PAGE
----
Movies in the News, Aug. 21, 2019 | Book Pulse

Spider-Man, James Bond, and The Matrix are in the news. Saga: Compendium One by Fiona Staples, Brian K Vaughan, Ninja: Get Good: My Ultimate Guide to Gaming by Tyler "Ninja" Blevins, and Thank You for My Service by Mat Best get buzz. There are still more stories to tell in the Star Wars world, as Galaxy's Edge: Black Spire by Delilah S. Dawson proves.


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Movies in the News

Deadline Hollywood is writing that a failure to make a business deal has resulted in Spider-Man being exiled from the Marvel Cinematic Universe, staying solely with Sony Pictures. Deadline has the business side of the story while has "800 Panicked Questions We Have About Spider-Man No Longer Being in the MCU.” The Hollywood Reporter also has details, and some reflections. Vanity Fair weighs in too.

James Bond 25 gets a title and a due date, No Time to Die, debuting April 2020. Esquire has some thoughts. So does The Hollywood Reporter.

There is going to be a new Matrix movie. Deadline Hollywood has details. There are books and comics as part of the franchise.


NPR reviews Because Internet: Understanding the New Rules of Language by Gretchen McCulloch (Riverhead: Penguin): “lively and wide-ranging.” Also, Savage Appetites: Four True Stories of Women, Crime, and Obsession by Rachel Monroe (Scribner: S. & S.): “new, necessary and brilliant.” The Outlaw Ocean Journeys Across the Last Untamed Frontier by Ian Urbina (Knopf): "[a] magnificent read."

The NYT reviews And How Are You, Dr. Sacks?: A Biographical Memoir of Oliver Sacks by Lawrence Weschler (FSG: Macmillan): “an artful biography, as singular as Sacks’s own writing, lies beyond these reverent pages.” Also, What We Talk About When We Talk About Books: The History and Future of Reading by Leah Price (Basic Books: Hachette): “an enjoyable tour, full of surprising byways into historical arcana, but … Price can only temper our suspicions that something irreplaceable is dissolving into the digital ether; she doesn’t fully repudiate them.”

Briefly Noted

The NYT offers “8 New Comic Book Series for the End of Summer.”

The Washington Post picks the “best books for kids this month.”

Lit Hub’s "Fall Nonfiction Preview "continues with Politics and Social Science.

Sarah Jessica Parker has a summer reading list.

The NYT has a profile on Petina Gappah, Out of Darkness, Shining Light Scribner: S. & S.; LJ starred review).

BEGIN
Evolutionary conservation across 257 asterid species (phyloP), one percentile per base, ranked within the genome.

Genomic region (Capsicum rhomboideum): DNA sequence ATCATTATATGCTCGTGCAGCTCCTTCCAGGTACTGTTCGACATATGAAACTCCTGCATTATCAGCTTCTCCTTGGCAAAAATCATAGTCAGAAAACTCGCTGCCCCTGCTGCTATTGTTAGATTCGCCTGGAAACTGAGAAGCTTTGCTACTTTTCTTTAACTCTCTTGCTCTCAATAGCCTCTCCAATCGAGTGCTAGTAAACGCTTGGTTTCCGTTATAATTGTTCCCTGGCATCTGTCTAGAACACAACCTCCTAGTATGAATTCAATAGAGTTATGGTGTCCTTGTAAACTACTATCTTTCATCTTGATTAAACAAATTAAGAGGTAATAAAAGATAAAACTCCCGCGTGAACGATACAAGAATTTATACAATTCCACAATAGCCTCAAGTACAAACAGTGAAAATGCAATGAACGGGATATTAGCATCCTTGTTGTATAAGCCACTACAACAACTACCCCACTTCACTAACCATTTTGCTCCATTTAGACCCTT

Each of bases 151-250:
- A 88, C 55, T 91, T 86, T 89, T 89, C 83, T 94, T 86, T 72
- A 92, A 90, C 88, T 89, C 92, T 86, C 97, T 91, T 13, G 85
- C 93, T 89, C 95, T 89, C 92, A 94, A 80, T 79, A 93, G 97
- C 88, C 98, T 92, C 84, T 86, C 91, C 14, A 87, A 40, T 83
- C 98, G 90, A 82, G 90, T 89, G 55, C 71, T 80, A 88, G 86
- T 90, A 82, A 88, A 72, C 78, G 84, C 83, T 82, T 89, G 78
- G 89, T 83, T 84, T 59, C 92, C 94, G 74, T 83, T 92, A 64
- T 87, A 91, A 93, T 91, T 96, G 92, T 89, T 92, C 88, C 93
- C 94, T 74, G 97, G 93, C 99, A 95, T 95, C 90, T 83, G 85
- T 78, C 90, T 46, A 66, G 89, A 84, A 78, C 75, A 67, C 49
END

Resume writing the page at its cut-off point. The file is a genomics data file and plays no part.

The Atlantic showcases The Plateau: Field Notes from a Place of Refuge in a World Adrift by Maggie Paxson (Riverhead: Penguin). looks ahead at next works by the new Hugo winners.

In buzzy book news, word comes that Saga: Compendium One by Fiona Staples, Brian K Vaughan (Image Comics) is coming out today, months earlier than expected. NewsaRma has details. The book leaped up the Amazon rankings. Also flying is Ninja: Get Good: My Ultimate Guide to Gaming by Tyler "Ninja" Blevins (Clarkson Potter: Random House). Blevins is, as B&N tweets, “one of the leading Fortnite gamers in the world.” Thank You for My Service by Mat Best, Ross Patterson, Nils Parker (Bantam: Random House) gets a push from coverage on Fox News.

O: The Oprah Magazine has a piece by Jill Heinerth, Into the Planet: My Life as a Cave Diver (Ecco: Harper).

Paste excerpts The Lucky Ones by Liz Lawson (Delacorte Press: Random House).

io9 excerpts Galaxy's Edge: Black Spire (Star Wars) by Delilah S. Dawson (Del Rey: Random House).

Entertainment Weekly excerpts Pet by Akwaeke Emezi (Make Me a World: Random House; SLJ starred review).

Book Riot has “10 Books Like Girl, Wash Your Face (…But Much Better).”

Publishers Weekly reports that demand for Toni Morrison’s books is so high that Knopf has had to print more books in both hardcover and paperback.

The Guardian asks “Was Simone de Beauvoir as feminist as we thought?

Authors on Air

HBO releases its next “Coming Soon” teaser, with hints at His Dark Materials, My Brilliant Friend, Watchmen, and more. And on that note, Town & Country has a roundup of everything they know about season two of My Brilliant Friend. Switching gears away from HBO, T&C also look into Downton Abbey.

Deadline Hollywood reports that Bloodleaf by Crystal Smith has been optioned for TV. Kate O’Riordan’s Penance and Susan Hill’s The Small Hand are getting adapted into TV shows in the UK.

The Washington Post writes about the Woman in the Window film adaptation. So does Deadline Hollywood, with news it is now set for May 2020.

PBS NewsHour interviews Common, Let Love Have the Last Word: A Memoir (Atria: S. & S.). Also, a feature with Celeste Ng about the show’s book club pick, The Woman Warrior.

NPR interviews Jason DeParle, A Good Provider Is One Who Leaves: One Family and Migration in the 21st Century (Viking: Penguin; LJ starred review).

NPR’s Fresh Air features Charles King, Gods of the Upper Air: How a Circle of Renegade Anthropologists Reinvented Race, Sex, and Gender in the Twentieth Century (Doubleday: Random House). It got a big push from the show.

The World According to Fannie Davis: My Mother's Life in the Detroit Numbers by Bridgett M. Davis (Little, Brown: Hachette) featured on the Today show.

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Neal Wyatt

Neal Wyatt is LJ’s readers’ advisory columnist, contributing The Reader’s Shelf, Book Pulse, and Wyatt’s World columns. She is the coauthor of The Readers’ Advisory Guide to Genre Fiction, 3d ed. (ALA Editions, 2019). Contact her at

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